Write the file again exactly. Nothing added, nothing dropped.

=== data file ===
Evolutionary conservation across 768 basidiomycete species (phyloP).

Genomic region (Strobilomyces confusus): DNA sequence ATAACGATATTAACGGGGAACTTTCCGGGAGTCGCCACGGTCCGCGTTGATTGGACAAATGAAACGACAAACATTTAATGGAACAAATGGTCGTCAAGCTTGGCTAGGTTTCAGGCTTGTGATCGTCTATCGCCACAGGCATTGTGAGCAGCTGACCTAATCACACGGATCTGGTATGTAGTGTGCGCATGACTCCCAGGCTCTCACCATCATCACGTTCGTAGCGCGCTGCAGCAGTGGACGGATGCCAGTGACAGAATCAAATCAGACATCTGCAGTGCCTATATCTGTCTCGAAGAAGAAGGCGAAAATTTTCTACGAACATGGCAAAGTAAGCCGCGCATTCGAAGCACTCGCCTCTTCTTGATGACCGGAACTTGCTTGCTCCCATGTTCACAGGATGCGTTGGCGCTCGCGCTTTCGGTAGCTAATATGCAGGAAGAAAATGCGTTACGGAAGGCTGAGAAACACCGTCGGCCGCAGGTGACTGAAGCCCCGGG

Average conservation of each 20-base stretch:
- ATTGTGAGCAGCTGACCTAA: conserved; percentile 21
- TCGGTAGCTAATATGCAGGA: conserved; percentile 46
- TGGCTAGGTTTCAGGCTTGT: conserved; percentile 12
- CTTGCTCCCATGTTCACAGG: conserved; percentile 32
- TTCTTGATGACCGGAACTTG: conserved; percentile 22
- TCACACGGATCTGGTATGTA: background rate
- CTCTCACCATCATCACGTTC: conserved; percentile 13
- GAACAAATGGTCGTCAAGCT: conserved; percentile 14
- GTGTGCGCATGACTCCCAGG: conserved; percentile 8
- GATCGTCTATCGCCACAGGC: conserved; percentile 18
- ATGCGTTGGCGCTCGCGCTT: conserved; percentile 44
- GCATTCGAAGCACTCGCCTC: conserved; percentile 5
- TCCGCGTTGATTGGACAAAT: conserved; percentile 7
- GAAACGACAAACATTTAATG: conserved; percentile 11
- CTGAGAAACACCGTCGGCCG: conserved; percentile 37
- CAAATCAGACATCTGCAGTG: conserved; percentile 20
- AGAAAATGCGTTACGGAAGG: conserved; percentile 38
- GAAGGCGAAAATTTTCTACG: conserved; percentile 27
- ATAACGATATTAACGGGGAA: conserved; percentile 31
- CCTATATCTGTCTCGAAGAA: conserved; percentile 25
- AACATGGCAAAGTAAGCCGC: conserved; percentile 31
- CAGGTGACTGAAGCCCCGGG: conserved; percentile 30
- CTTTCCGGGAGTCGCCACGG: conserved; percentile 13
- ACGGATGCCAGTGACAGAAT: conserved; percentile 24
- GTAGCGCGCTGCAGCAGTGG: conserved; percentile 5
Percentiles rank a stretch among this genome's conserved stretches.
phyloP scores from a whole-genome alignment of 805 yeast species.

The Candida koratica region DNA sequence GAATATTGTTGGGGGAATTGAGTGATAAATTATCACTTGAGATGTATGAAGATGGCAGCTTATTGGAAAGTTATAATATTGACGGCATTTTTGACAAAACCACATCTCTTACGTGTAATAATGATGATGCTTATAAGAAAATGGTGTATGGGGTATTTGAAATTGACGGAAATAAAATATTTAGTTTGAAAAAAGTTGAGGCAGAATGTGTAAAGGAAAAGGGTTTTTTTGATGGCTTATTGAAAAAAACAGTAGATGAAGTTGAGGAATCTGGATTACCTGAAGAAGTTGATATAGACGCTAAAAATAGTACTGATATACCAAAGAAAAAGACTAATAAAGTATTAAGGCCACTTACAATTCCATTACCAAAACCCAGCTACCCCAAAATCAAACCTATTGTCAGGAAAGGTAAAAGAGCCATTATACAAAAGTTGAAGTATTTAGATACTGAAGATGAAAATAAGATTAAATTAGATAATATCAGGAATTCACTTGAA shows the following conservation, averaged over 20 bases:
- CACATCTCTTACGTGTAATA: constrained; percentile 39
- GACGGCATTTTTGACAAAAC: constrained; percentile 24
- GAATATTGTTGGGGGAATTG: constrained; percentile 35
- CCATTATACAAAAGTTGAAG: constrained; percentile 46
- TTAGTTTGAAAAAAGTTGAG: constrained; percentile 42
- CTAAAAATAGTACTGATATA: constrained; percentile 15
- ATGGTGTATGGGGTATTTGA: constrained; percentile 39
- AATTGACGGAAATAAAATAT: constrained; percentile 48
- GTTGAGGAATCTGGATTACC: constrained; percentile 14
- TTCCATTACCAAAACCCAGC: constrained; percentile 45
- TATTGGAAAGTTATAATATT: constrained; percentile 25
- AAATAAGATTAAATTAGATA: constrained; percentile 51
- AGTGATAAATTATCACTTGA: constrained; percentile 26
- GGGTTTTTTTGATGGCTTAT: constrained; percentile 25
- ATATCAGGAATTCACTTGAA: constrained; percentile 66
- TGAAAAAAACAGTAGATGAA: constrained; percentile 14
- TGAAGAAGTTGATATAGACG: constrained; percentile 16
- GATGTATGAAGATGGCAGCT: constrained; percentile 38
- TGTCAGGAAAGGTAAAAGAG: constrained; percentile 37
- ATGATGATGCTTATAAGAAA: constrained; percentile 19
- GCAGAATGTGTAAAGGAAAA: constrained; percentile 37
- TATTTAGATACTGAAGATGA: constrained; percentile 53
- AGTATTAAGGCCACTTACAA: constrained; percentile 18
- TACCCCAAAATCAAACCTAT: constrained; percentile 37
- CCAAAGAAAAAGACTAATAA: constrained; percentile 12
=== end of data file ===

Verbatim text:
Evolutionary conservation across 768 basidiomycete species (phyloP).

Genomic region (Strobilomyces confusus): DNA sequence ATAACGATATTAACGGGGAACTTTCCGGGAGTCGCCACGGTCCGCGTTGATTGGACAAATGAAACGACAAACATTTAATGGAACAAATGGTCGTCAAGCTTGGCTAGGTTTCAGGCTTGTGATCGTCTATCGCCACAGGCATTGTGAGCAGCTGACCTAATCACACGGATCTGGTATGTAGTGTGCGCATGACTCCCAGGCTCTCACCATCATCACGTTCGTAGCGCGCTGCAGCAGTGGACGGATGCCAGTGACAGAATCAAATCAGACATCTGCAGTGCCTATATCTGTCTCGAAGAAGAAGGCGAAAATTTTCTACGAACATGGCAAAGTAAGCCGCGCATTCGAAGCACTCGCCTCTTCTTGATGACCGGAACTTGCTTGCTCCCATGTTCACAGGATGCGTTGGCGCTCGCGCTTTCGGTAGCTAATATGCAGGAAGAAAATGCGTTACGGAAGGCTGAGAAACACCGTCGGCCGCAGGTGACTGAAGCCCCGGG

Average conservation of each 20-base stretch:
- ATTGTGAGCAGCTGACCTAA: conserved; percentile 21
- TCGGTAGCTAATATGCAGGA: conserved; percentile 46
- TGGCTAGGTTTCAGGCTTGT: conserved; percentile 12
- CTTGCTCCCATGTTCACAGG: conserved; percentile 32
- TTCTTGATGACCGGAACTTG: conserved; percentile 22
- TCACACGGATCTGGTATGTA: background rate
- CTCTCACCATCATCACGTTC: conserved; percentile 13
- GAACAAATGGTCGTCAAGCT: conserved; percentile 14
- GTGTGCGCATGACTCCCAGG: conserved; percentile 8
- GATCGTCTATCGCCACAGGC: conserved; percentile 18
- ATGCGTTGGCGCTCGCGCTT: conserved; percentile 44
- GCATTCGAAGCACTCGCCTC: conserved; percentile 5
- TCCGCGTTGATTGGACAAAT: conserved; percentile 7
- GAAACGACAAACATTTAATG: conserved; percentile 11
- CTGAGAAACACCGTCGGCCG: conserved; percentile 37
- CAAATCAGACATCTGCAGTG: conserved; percentile 20
- AGAAAATGCGTTACGGAAGG: conserved; percentile 38
- GAAGGCGAAAATTTTCTACG: conserved; percentile 27
- ATAACGATATTAACGGGGAA: conserved; percentile 31
- CCTATATCTGTCTCGAAGAA: conserved; percentile 25
- AACATGGCAAAGTAAGCCGC: conserved; percentile 31
- CAGGTGACTGAAGCCCCGGG: conserved; percentile 30
- CTTTCCGGGAGTCGCCACGG: conserved; percentile 13
- ACGGATGCCAGTGACAGAAT: conserved; percentile 24
- GTAGCGCGCTGCAGCAGTGG: conserved; percentile 5
Percentiles rank a stretch among this genome's conserved stretches.
phyloP scores from a whole-genome alignment of 805 yeast species.

The Candida koratica region DNA sequence GAATATTGTTGGGGGAATTGAGTGATAAATTATCACTTGAGATGTATGAAGATGGCAGCTTATTGGAAAGTTATAATATTGACGGCATTTTTGACAAAACCACATCTCTTACGTGTAATAATGATGATGCTTATAAGAAAATGGTGTATGGGGTATTTGAAATTGACGGAAATAAAATATTTAGTTTGAAAAAAGTTGAGGCAGAATGTGTAAAGGAAAAGGGTTTTTTTGATGGCTTATTGAAAAAAACAGTAGATGAAGTTGAGGAATCTGGATTACCTGAAGAAGTTGATATAGACGCTAAAAATAGTACTGATATACCAAAGAAAAAGACTAATAAAGTATTAAGGCCACTTACAATTCCATTACCAAAACCCAGCTACCCCAAAATCAAACCTATTGTCAGGAAAGGTAAAAGAGCCATTATACAAAAGTTGAAGTATTTAGATACTGAAGATGAAAATAAGATTAAATTAGATAATATCAGGAATTCACTTGAA shows the following conservation, averaged over 20 bases:
- CACATCTCTTACGTGTAATA: constrained; percentile 39
- GACGGCATTTTTGACAAAAC: constrained; percentile 24
- GAATATTGTTGGGGGAATTG: constrained; percentile 35
- CCATTATACAAAAGTTGAAG: constrained; percentile 46
- TTAGTTTGAAAAAAGTTGAG: constrained; percentile 42
- CTAAAAATAGTACTGATATA: constrained; percentile 15
- ATGGTGTATGGGGTATTTGA: constrained; percentile 39
- AATTGACGGAAATAAAATAT: constrained; percentile 48
- GTTGAGGAATCTGGATTACC: constrained; percentile 14
- TTCCATTACCAAAACCCAGC: constrained; percentile 45
- TATTGGAAAGTTATAATATT: constrained; percentile 25
- AAATAAGATTAAATTAGATA: constrained; percentile 51
- AGTGATAAATTATCACTTGA: constrained; percentile 26
- GGGTTTTTTTGATGGCTTAT: constrained; percentile 25
- ATATCAGGAATTCACTTGAA: constrained; percentile 66
- TGAAAAAAACAGTAGATGAA: constrained; percentile 14
- TGAAGAAGTTGATATAGACG: constrained; percentile 16
- GATGTATGAAGATGGCAGCT: constrained; percentile 38
- TGTCAGGAAAGGTAAAAGAG: constrained; percentile 37
- ATGATGATGCTTATAAGAAA: constrained; percentile 19
- GCAGAATGTGTAAAGGAAAA: constrained; percentile 37
- TATTTAGATACTGAAGATGA: constrained; percentile 53
- AGTATTAAGGCCACTTACAA: constrained; percentile 18
- TACCCCAAAATCAAACCTAT: constrained; percentile 37
- CCAAAGAAAAAGACTAATAA: constrained; percentile 12